I don't sell on Ebay because either the fees are too high to justify going through the effort making a listing, shipping the thing, and losing about 20% of the sale price to Ebay on something that I'm often getting poor margins on anyway. Or I'm not selling on Ebay because I don't trust their buyer contention system to be honest. I've heard enough horror stories of sellers getting refunded against and losing their often expensive products in the process with no recourse despite mountains of photo evidence of what they sold.
I don't buy on Ebay because its so hard to find legitimacy. I have never figured out why I should ever trust feedback scores - every single seller is always gold starred maxed out positive feedback, some are "Top Rated Plus" which I have no idea what that even is supposed to mean, and you can't comment on most listings or seller pages to call out the bad actors. I got some fake batteries for a Note 4 a few years back and while Ebay accepted my complaint and refunded me the batteries while letting me keep them because they were falsely advertised as NFC capable when they weren't, I had no real way to indicate to others a seller with 100,000 feedback score was selling counterfeits.
Generally their search is pretty good and their filtering is solid. I can almost always find what I'm looking for and figure out the right place to list what I want to sell. Those aren't problems. If they want more of my business, I need to have confidence that when I act legitimately I won't get scammed, and when I buy something the buyer is also legitimate. Its the exact same reason I shop so much less on Amazon nowadays and it seems zero tech company wants to take responsibility for actually insuring their storefronts are selling what the pages say they are and that sellers can expect not to be screwed over illegitimately too.
If you really want to be green, buy used items and sell your things which you aren’t using so it’s not wasting resources.
Back in the 00's I was a PowerSeller, shifting over $20k a month. At first it was an incredible experience and I was selling high value items to people all over the world with high margins and almost always a great experience. I was long on eBay and became a shareholder, passing up on Amazon whose business seemed much less appealing to me at the time.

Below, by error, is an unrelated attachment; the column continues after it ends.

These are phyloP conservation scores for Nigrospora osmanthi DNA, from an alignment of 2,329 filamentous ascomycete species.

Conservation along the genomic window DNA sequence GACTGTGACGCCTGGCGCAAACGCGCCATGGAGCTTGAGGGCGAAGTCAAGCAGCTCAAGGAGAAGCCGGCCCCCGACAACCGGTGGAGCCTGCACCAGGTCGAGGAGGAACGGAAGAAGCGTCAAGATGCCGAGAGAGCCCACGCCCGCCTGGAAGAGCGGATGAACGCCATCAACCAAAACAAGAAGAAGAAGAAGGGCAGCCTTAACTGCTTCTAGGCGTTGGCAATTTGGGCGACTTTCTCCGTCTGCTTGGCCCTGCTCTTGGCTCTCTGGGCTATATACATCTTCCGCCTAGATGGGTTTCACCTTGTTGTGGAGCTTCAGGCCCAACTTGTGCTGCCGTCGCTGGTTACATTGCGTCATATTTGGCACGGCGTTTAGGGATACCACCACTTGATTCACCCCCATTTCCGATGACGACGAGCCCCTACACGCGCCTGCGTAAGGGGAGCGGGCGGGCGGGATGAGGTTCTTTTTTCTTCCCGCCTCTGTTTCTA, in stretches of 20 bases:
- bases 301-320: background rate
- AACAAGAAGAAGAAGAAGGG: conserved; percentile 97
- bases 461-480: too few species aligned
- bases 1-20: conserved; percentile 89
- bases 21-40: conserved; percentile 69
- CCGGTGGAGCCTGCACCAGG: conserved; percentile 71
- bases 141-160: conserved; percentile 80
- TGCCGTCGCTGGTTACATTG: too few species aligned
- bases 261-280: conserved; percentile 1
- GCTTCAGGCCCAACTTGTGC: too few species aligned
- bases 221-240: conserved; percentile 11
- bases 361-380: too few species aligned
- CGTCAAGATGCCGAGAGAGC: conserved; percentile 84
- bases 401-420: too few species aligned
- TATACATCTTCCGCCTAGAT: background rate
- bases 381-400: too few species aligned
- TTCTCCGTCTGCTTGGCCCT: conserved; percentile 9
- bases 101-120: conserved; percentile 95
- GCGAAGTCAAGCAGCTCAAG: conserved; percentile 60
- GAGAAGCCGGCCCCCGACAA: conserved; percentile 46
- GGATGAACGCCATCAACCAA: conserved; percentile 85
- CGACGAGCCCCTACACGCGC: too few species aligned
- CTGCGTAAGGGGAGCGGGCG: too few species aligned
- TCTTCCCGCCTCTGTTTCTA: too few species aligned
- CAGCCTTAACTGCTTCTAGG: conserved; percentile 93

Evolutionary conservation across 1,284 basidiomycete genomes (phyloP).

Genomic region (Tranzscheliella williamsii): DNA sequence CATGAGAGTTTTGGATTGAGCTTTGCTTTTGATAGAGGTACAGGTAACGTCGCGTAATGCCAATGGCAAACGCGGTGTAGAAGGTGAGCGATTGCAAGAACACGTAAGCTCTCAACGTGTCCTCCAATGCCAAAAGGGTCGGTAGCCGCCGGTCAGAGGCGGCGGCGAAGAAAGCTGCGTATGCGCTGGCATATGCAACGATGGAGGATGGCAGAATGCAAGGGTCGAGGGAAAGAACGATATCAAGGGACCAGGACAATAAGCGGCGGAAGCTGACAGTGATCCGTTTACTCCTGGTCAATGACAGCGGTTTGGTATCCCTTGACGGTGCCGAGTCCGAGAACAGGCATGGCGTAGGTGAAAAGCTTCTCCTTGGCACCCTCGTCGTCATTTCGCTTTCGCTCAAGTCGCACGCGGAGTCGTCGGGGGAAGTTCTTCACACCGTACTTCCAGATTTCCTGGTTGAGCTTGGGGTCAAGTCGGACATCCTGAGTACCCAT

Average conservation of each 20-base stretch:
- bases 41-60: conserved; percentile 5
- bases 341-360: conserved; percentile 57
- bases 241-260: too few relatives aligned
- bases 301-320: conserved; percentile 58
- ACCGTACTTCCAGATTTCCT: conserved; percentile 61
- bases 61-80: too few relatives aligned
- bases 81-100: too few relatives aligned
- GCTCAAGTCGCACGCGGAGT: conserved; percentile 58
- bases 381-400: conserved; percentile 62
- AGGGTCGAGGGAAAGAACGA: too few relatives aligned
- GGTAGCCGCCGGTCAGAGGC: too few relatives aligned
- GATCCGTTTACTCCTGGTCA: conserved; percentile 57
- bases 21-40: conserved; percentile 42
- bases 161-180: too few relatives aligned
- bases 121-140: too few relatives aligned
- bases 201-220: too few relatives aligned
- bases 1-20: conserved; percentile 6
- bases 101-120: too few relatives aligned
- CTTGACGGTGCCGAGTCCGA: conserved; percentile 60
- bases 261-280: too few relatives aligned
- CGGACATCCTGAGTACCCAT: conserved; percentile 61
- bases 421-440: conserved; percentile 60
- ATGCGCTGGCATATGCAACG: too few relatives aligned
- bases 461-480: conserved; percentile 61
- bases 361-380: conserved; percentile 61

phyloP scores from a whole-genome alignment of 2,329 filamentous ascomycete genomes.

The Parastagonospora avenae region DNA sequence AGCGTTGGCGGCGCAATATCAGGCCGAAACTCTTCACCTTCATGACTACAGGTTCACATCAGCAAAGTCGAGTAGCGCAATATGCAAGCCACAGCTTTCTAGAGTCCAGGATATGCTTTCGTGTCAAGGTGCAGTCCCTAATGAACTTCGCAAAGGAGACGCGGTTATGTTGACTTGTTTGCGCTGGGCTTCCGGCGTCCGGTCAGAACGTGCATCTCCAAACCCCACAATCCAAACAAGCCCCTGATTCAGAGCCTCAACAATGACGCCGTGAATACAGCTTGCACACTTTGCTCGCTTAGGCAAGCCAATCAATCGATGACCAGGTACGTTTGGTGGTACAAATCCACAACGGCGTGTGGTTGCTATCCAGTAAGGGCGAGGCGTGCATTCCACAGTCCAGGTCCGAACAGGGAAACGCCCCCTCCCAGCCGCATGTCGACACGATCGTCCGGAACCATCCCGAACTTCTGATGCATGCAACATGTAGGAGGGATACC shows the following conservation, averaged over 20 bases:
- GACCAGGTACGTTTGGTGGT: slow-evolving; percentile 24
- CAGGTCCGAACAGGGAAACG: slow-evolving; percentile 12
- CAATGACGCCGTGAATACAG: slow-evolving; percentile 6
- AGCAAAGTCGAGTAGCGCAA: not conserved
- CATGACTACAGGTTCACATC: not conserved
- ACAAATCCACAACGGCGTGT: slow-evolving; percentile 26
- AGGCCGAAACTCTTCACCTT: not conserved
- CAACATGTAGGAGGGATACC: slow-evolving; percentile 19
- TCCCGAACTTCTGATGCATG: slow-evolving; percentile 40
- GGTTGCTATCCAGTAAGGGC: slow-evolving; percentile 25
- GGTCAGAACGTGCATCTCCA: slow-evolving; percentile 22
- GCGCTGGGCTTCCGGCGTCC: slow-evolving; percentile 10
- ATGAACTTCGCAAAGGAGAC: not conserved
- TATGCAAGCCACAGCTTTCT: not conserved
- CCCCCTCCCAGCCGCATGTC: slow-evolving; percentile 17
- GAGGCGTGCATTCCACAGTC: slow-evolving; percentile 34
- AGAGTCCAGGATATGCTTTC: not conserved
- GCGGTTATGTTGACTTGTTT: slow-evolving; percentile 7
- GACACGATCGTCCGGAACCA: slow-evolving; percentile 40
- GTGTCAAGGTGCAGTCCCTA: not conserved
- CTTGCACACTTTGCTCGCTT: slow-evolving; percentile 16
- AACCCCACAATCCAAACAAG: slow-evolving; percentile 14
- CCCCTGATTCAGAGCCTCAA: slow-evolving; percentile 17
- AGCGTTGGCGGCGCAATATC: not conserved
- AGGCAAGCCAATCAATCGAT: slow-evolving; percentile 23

Then came along PayPal with their 3.5% uncapped fee, which on expensive items was significant. Buyers started expecting to be able to pay via PayPal and eBay stopped allowing trusted sellers to offer a small discount for paying by wire or cash. PayPal eventually became mandatory.
Later, eBay's fees went up significantly. Those along with PayPal's fees ate in to my margins and I eventually lost interest, packed up shop and sold my stock at about break-even.
While I continued to be an occasional buyer, I recently started selling a few items again. I was met with frequent time waster winning bidders and the same high fees that I remembered. My last sale was an iPhone X that went to Thailand, "covered" under PayPal's seller protection and sent with a shipping label printed directly from eBay's site. A few days after I had sent it, the buyer filed a dispute with PayPal saying he hadn't received it. PayPal almost immediately sided with the buyer with a boiler plate reply, removing the money from my account (including all fees) before the phone even had time to arrive. I sent an email to appeal which was met with a curt denial. I was almost $1500 out of pocket.
Don't even get me started on their site and mobile app - so much could be improved and way too many clicks to do anything meaningful. One of my last battles was spending 3 hours on the phone to try and resolve an account bug as I had transitioned from UK->US which seems to be an edge case they didn't finish working on.